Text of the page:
• Christine Van-Lint on History of Canning Town East LondonHi Pat I was born in Malmesbury Rd in 1947 and went to Star Lane Infant and Junior School. Then Pretoria Secondary (NOW EASTLIEGH) There was a girl in my
  • Stanley Marshall on History of The East London CockneyOna amIa otna. Were are you from Terry? We will have to watch what we are saying, otherwise the scousers will join in with their waygo pago lingo. And don’t
  • Terry Clark on History of The East London Cockneyouya indingka? When I was a kid we used two types. Backslang and goobledegook.
  • Stan Marshall on History of The East London CockneyAll. Apart from the rhyming slang there is Cockney back slang, is there anybody out there who can speak this? Stan. A clue. Here is a clue. My mates would
  • Stan Marshall on History of The East London CockneyTerry, A pub called “Ye Olde Watling” is listed on the internet, could be the same pub you remember. I have had a natter with the trouble and strife, she
  • stephen mahoney on History of Canning Town East LondonHi I was born in 1950 at 85 Liverpool Road , we moved to Reed Close in 1952 ( near fife Road and Kier Hardy School ) anyone remember anything
  • Tony Fitzgerald on V1 and V2 Rocket Attacks in East LondonHi David My family were Bombed out of Lessada Street on the 23rd November 1944, My Uncle was 14 and Killed, he was in the street and my father was
  • Daniel Smith on All Hallows Barking | WW2 PhotosHello Re Valence House please try who might be able to help you. I to went to Erkenwald school leaving in 1974. Good luck. Daniel.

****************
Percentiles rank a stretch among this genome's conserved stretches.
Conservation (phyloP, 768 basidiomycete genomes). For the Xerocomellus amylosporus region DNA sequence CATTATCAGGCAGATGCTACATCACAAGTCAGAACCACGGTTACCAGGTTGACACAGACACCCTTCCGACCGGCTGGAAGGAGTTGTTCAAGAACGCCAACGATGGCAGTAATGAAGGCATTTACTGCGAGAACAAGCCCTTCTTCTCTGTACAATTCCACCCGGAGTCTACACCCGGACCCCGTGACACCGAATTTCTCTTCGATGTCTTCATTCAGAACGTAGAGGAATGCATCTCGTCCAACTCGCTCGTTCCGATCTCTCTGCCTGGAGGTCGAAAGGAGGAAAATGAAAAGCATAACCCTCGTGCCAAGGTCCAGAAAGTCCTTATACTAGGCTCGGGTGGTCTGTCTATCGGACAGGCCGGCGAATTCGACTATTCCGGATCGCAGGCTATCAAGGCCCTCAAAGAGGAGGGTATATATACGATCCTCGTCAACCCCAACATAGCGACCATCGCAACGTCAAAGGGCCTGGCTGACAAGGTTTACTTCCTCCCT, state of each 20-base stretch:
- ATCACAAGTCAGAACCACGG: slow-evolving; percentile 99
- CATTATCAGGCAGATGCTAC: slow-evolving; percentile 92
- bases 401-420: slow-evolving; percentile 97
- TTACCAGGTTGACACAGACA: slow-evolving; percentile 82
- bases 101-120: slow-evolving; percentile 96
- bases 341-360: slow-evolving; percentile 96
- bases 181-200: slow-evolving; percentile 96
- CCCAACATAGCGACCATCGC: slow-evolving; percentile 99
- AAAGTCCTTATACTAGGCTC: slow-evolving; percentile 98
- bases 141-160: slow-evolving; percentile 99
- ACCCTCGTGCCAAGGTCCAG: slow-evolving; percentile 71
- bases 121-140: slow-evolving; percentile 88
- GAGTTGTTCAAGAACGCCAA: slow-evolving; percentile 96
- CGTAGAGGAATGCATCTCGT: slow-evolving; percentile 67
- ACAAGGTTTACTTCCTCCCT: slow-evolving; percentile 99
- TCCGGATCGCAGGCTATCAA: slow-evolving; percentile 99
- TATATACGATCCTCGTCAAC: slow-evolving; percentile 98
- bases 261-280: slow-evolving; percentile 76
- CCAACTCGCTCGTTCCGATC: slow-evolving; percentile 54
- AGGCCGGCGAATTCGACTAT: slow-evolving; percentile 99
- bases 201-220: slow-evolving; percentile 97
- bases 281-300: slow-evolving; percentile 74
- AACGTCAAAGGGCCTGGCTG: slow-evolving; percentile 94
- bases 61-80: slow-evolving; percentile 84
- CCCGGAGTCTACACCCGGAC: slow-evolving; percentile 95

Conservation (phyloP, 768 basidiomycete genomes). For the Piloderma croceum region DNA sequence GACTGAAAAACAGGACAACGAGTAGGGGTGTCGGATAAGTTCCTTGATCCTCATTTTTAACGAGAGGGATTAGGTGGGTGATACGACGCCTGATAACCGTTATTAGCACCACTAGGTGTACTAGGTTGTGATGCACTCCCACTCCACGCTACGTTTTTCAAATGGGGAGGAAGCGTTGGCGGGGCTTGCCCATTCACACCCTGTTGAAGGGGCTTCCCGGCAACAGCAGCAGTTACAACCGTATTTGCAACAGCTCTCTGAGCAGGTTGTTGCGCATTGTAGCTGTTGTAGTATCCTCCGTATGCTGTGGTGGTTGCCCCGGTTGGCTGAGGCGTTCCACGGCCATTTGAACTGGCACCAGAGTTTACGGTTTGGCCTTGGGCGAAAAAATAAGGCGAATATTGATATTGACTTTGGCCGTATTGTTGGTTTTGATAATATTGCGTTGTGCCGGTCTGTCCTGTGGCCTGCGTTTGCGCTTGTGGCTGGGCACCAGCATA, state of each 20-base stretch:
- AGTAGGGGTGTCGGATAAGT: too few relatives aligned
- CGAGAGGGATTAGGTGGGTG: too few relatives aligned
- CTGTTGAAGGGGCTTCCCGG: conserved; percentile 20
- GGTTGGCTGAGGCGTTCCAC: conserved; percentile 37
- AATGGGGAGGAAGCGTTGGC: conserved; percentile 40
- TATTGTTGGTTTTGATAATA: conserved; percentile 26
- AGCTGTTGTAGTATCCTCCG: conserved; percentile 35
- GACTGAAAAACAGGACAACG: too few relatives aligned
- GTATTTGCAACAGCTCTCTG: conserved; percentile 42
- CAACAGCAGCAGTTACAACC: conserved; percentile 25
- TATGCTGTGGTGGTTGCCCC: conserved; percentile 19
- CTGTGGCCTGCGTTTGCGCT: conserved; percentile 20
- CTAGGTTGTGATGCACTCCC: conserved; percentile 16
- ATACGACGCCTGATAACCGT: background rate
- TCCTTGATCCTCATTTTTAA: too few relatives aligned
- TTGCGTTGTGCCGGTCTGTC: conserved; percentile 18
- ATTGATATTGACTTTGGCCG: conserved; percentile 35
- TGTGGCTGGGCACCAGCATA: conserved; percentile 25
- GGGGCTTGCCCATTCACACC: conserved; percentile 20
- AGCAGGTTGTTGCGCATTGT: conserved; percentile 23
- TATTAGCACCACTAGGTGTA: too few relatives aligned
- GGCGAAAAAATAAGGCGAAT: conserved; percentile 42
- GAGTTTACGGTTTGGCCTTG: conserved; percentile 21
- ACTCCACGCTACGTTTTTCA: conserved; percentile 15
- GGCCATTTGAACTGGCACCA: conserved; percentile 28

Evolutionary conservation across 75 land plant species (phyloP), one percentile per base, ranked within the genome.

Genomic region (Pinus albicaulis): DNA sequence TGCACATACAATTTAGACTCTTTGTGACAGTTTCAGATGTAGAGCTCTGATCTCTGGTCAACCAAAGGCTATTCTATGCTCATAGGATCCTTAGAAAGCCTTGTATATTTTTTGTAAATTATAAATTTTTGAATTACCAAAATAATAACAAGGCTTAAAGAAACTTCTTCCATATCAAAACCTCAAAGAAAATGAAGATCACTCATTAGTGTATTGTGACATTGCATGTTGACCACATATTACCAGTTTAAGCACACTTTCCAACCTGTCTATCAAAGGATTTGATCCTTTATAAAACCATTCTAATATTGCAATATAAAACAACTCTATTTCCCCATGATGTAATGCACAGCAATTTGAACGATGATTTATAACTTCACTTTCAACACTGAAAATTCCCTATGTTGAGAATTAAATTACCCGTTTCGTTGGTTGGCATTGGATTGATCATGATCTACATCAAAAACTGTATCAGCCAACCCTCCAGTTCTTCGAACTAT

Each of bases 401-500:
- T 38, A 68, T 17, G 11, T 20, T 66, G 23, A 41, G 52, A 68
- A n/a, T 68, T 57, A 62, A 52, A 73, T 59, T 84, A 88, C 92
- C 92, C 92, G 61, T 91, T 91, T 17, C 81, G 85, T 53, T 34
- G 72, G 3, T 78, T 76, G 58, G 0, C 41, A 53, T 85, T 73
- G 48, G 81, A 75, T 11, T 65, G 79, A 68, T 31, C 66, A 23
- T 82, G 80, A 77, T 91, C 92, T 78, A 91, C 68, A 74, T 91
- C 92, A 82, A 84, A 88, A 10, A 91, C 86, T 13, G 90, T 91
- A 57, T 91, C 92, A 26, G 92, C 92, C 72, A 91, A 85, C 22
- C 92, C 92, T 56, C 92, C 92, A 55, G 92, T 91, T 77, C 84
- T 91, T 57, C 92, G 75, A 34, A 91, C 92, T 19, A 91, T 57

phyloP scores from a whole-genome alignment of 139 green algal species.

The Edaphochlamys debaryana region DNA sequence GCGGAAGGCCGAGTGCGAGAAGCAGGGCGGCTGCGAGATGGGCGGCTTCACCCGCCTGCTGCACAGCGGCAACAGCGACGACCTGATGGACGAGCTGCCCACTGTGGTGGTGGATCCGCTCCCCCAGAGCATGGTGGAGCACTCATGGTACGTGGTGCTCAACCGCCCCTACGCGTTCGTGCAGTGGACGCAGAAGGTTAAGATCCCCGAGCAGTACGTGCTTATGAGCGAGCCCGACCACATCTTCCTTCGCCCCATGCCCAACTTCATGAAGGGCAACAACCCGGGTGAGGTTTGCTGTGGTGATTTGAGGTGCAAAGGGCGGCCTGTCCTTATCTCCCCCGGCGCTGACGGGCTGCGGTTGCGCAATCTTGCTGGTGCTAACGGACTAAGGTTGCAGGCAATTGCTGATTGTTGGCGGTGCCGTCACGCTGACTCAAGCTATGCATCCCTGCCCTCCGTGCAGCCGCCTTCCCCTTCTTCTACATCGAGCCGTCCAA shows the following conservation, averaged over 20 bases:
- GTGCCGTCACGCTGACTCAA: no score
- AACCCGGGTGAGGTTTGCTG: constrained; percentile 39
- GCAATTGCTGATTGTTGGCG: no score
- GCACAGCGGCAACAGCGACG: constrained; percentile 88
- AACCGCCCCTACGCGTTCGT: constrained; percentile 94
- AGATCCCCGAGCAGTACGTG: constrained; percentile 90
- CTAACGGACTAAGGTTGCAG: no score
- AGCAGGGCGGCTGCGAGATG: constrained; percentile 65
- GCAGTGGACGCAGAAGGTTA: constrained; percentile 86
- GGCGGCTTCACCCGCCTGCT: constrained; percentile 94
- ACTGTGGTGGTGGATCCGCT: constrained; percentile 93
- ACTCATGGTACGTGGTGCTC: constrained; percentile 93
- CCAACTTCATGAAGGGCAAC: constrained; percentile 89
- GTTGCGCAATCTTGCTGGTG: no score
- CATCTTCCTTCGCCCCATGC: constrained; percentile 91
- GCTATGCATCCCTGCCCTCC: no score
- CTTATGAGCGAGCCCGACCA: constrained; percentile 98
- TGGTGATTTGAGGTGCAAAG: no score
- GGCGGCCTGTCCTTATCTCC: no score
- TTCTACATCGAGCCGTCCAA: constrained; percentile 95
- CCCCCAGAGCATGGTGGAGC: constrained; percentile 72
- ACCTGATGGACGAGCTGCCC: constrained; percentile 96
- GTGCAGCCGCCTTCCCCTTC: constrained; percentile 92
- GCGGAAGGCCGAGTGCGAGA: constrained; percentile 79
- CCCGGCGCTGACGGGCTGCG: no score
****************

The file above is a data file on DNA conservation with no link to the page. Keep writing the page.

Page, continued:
• Terry Clark on History of The East London CockneyTerry - here’s a link that you might find useful.
  • pat jolly on History of Canning Town East LondonThank you Bill aporeciate you comnent, Not been keeping up much from last year 2018.. back in the game now tho xx lol
  • Charles Sage on History of Canning Town East LondonBambi Gee, Spent the first twenty one years of my life in Canning Town and I think the pub at the bottom of rathbone street was called The White House.
  • Charles Sage on History of Canning Town East LondonI’m sure the the Royal Oak was in the Barking rd where the boxers used to train .
  • Jbj on History of Canning Town East LondonHi, just wonder if you knew Edith Hughes or any of her family that had a fruit and veg stall at Rathbone Market, for years.
  • Terry Nesbitt Foster on History of The East London CockneySorry, moderation? I left the UK in 1980. St Paul's was built as a Minster, St Peter's was built as a Minster and if your readers know the lingo shouldn't

Subscribe to Blog via Email

Enter your email address to subscribe to this blog and receive notifications of new posts by email.

Join 194 other subscribers.